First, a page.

Institut de Recherche en Informatique Fondamentale

IRIF Université Paris 7 CNRS L'IRIF est une unité mixe de recherche (UMR 8243) du CNRS et de l'Université Paris-Diderot, issue de la fusion des deux UMR LIAFA et PPS au 1er janvier 2016.

Ses objectifs scientifiques se déclinent selon trois grandes thématiques au cœur de l'informatique : les fondements mathématiques de l’informatique ; les modèles de calcul et de preuves ; la modélisation, les algorithmes et la conception de systèmes.

Poste de maître de conférences

Un poste de maître de conférences est ouvert au concours 2017, affecté à l'IRIF, sur les thématiques de l'unité. Consulter la fiche de poste.

Prochains séminaires

Lundi 27 mars 2017 · 11h00 · Salle 1007

Vérification · Mohamed Faouzi Atig (Uppsala University) · Lossy Channel Systems with Data.

Lossy channel systems are a classical model with applications ranging from the modelling of communication protocols to programs running on weak memory models. All existing work assume that messages traveling inside the channels are picked from a finite alphabet. In this talk, we present two extensions of lossy channel systems. In the first part of the talk, we extend lossy channel systems by assuming that each message is equipped with a clock representing the age of the message, thus obtaining the model of Timed Lossy Channel Systems (TLCS). We show that the state reachability problem is decidable for TLCS.

In the second part of the talk, we extend lossy channel systems by considering systems that operate on a finite set of variables ranging over an infinite data domain. Furthermore, each message inside a channel is equipped with a data item representing its value. Although we restrict the model by allowing the variables to be only tested for (dis-)equality, we show that the state reachability problem is undecidable. In light of this negative result, we consider bounded-phase reachability, where the processes are restricted to performing either send or receive operations during each phase. We show decidability of state reachability in this case by computing a symbolic encoding of the set of system configurations that are reachable from a given configuration.

This talk is based on previous joint work with Parosh Aziz Abdula, Jonathan Cederberg and C. Aiswarya.

Mardi 28 mars 2017 · 14h00 · Salle 1007

Algorithmique distribuée et graphes · Juho Hirvonen (IRIF) · Recent developments in the theory of distributed graph algorithms

I will survey and try to explain the intuition behind several recent developments in the theory of distributed graph algorithms. I will focus on the LOCAL model, where the measure of interest is how far information has to be propagated in a communication network in order solve a given problem. The problems of interest will be locally checkable labelling problems (LCLs), a natural class of problems that allow distributed verification of proposed solutions.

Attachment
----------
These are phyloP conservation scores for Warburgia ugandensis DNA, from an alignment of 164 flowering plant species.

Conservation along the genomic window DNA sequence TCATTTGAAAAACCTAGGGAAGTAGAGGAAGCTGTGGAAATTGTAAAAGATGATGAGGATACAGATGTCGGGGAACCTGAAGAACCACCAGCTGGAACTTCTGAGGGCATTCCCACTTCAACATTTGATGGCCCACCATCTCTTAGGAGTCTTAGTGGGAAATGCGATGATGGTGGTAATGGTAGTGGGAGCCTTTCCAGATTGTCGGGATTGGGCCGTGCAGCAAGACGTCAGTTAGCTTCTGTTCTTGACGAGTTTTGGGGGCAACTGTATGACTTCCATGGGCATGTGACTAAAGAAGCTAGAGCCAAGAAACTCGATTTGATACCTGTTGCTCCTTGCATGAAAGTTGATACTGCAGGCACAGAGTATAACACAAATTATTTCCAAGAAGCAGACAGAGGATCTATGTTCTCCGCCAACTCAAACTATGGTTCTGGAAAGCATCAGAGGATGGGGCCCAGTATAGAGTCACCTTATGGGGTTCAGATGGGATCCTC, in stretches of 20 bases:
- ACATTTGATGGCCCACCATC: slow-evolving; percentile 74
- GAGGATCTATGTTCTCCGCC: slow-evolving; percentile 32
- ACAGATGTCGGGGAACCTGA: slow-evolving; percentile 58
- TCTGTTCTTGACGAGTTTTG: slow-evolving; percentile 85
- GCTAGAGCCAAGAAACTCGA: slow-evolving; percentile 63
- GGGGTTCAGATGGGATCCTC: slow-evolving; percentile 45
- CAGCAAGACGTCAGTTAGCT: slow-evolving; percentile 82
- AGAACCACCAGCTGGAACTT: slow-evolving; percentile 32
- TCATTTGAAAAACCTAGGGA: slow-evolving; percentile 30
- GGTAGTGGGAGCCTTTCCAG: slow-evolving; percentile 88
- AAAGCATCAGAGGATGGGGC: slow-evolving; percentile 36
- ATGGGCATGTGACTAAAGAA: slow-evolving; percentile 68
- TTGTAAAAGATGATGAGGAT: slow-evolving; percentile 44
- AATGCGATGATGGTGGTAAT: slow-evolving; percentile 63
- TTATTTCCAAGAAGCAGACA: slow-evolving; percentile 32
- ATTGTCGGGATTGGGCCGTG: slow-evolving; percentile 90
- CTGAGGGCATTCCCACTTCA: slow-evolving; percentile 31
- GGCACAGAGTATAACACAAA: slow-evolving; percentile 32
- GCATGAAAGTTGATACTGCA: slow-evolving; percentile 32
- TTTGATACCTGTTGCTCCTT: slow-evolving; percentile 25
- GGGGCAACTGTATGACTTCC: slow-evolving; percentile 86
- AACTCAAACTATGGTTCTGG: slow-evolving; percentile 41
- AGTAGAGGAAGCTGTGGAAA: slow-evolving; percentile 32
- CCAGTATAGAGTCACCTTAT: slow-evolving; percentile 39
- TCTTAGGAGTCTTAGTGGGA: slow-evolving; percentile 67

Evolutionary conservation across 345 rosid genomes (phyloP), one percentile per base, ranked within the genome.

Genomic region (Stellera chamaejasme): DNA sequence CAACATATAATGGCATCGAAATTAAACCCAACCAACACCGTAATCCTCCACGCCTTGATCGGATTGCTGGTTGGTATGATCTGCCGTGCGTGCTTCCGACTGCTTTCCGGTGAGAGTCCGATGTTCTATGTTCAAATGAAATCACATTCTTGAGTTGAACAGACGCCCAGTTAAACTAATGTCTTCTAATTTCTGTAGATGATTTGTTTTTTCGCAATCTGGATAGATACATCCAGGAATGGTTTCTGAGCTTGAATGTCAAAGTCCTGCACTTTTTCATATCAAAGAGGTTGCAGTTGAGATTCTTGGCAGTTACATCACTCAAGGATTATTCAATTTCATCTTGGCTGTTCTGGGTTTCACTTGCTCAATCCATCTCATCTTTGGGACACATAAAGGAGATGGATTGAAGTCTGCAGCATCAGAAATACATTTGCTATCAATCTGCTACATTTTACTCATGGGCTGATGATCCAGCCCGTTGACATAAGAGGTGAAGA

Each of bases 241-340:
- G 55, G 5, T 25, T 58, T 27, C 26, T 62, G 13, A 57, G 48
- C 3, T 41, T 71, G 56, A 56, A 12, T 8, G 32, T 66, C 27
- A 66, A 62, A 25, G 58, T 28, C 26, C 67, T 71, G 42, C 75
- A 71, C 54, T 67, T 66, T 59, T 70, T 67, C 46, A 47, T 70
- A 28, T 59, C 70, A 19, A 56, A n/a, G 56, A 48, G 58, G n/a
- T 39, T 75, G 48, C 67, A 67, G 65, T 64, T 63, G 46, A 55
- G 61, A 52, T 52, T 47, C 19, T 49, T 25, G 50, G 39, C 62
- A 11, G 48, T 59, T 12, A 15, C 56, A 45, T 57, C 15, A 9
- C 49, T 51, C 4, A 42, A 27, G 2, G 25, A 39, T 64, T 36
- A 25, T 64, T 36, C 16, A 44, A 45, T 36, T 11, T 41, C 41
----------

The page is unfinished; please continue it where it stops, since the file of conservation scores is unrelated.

I will discuss two recent papers in this field. First, we gave a lower bound showing that there exist LCL problems of ”intermediate” complexity, that is, complexity strictly between known complexity classes (Brandt et al., STOC 2016). The proof is by a new kind of simulation argument. Second, Chang et al. (FOCS 2016) showed that this lower bound implies an exponential separation between the randomized and deterministic LOCAL models. Chang et al. also show further connections between the randomized and deterministic models, and establish a useful speed-up simulation for the deterministic LOCAL model.

Jeudi 30 mars 2017 · 10h30 · Salle 3052

Preuves, programmes et systèmes · Giovanni Bernardi (IRIF) · Un, personne et cent mille: a meta theory for testing equivalences?

Testing theory focuses on contextual equivalences that were proposed in the 80s as an alternative to bisimulation equivalence. During the last decade testing equivalences proved useful in constructing semantic models of session types and in laying the foundations of web-service technologies. As result, testing theory is more useful and richer than ever. In this seminar I will recall the chief ideas behind testing theory, and argue that we lack a general methodology to reason on testing equivalences. I will also outline the evidence that a meta-theory may exist, and some open questions.

Vendredi 31 mars 2017 · 14h30 · Salle 1006

Automates · Cyril Nicaud · TBA